Date: March 1, 1992
Creator: Park, J.H. & Natesan, K.
Partner: UNT Libraries Government Documents Department

Oxidation/sulfidation behavior of Fe-Cr alloys: A reactive-element effect

Description: Corrosion resistance of a number of structural alloys in high-temperature environments is achieved by the formation of a continuous chromium oxide scale. Research on high-temperature corrosion of structural alloys has been in progress to reduce the rate of oxidation, improve the adhesion of oxide scale to the substrate alloy, and to stabilize the oxide scale against other corrosive agents such as sulfur, chlorine, alkalies, and ash/sorbent deposits. Extensive research is being conducted at Argonne National Laboratory to (1) evaluate mechanisms of oxidation, sulfidation, and break-away corrosion of chromia- and alumina-forming alloys exposed to mixed-gas atmospheres that span a wide range of oxygen, sulfur, and chlorine activities typical of combustion and gasification systems; (2) develop an understanding of the role of several microalloy constituents (e.g., Zr, Nb, Y, Ce, V) in oxidation/sulfidation processes and scale breakdown; (3) characterize the physical, chemical and mechanical properties of surface scales that are resistant to sulfidation attack; and (4) evaluate the role of deposits, such as alkali sulfates, alkali chlorides, ash, and sulfur sorbents, in the corrosion behavior or metallic alloys, selected coatings, and ceramic materials.
Date: April 1, 1992
Creator: Natesan, K. & Park, J.H.
Partner: UNT Libraries Government Documents Department

Electronic/ionic conductivity and oxygen diffusion coefficient of Sr-Fe-Co-O system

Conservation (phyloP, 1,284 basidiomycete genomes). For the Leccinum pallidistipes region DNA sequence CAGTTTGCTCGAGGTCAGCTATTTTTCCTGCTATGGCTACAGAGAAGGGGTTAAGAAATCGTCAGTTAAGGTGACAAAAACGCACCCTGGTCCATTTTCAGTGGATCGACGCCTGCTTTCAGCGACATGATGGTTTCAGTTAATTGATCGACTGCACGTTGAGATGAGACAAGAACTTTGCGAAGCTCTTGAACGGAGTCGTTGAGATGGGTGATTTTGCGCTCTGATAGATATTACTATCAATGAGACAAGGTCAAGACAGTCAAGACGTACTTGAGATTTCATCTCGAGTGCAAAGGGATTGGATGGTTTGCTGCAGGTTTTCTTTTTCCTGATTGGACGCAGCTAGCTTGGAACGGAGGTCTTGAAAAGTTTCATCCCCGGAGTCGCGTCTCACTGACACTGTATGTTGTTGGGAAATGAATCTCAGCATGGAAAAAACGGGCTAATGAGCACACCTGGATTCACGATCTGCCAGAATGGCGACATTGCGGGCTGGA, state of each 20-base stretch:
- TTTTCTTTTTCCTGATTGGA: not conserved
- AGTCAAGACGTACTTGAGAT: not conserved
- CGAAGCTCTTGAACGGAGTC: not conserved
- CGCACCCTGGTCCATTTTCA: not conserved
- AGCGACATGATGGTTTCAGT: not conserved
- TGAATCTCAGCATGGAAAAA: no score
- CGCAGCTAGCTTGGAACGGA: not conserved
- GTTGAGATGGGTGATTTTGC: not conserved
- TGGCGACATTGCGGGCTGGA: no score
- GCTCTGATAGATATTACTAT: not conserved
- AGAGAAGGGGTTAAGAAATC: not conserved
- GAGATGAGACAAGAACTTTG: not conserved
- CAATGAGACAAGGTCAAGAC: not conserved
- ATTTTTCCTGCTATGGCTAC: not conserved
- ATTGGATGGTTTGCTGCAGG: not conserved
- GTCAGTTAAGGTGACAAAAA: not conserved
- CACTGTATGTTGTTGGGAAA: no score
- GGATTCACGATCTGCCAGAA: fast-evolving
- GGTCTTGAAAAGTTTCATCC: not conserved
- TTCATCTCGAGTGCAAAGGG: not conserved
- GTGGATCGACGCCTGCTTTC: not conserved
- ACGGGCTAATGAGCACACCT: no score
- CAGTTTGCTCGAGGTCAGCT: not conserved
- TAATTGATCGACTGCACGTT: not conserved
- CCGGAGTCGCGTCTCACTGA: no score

Description: Oxides in the system Sr-Fe-Co-O exhibit both electronic and ionic conductivities. Recently, Sr-Fe-Co-O system attracted great attention because of the potential to be used for oxygen permeable membranes that can operate without the electrodes or external electrical circuitry. Electronic and ionic conductivities at various temperatures have been measured on two compositions in Sr-Fe-Co-O system named SFC-1 and SFC-2. The electronic transference number is much greater than the ionic transference number in SFC-1 sample, while the electronic and ionic transference numbers are very close in SFC-2 sample. At 800{degrees}C, the electronic conductivity and ionic conductivity are {approx}76 S{center_dot}cm-1 and =4 S-cm-1, respectively, for SFC-1. While, for SFC-2, the electronic and ionic conductivities are =10 S-cm-1 and {approx}7 S-cm-1, respectively. By a local fitting to {sigma}{center_dot}T = A exp(-E{sub {alpha}}/{kappa}{Tau}), we found that the oxide ion activation energies are 0.92 eV and 0.37 eV respectively for SFC-1 and SFC-2 samples. Oxygen diffusion coefficient of SFC-2 is {approx}{times}10{sup {minus}7} cm{sup 2}/sec at 900C.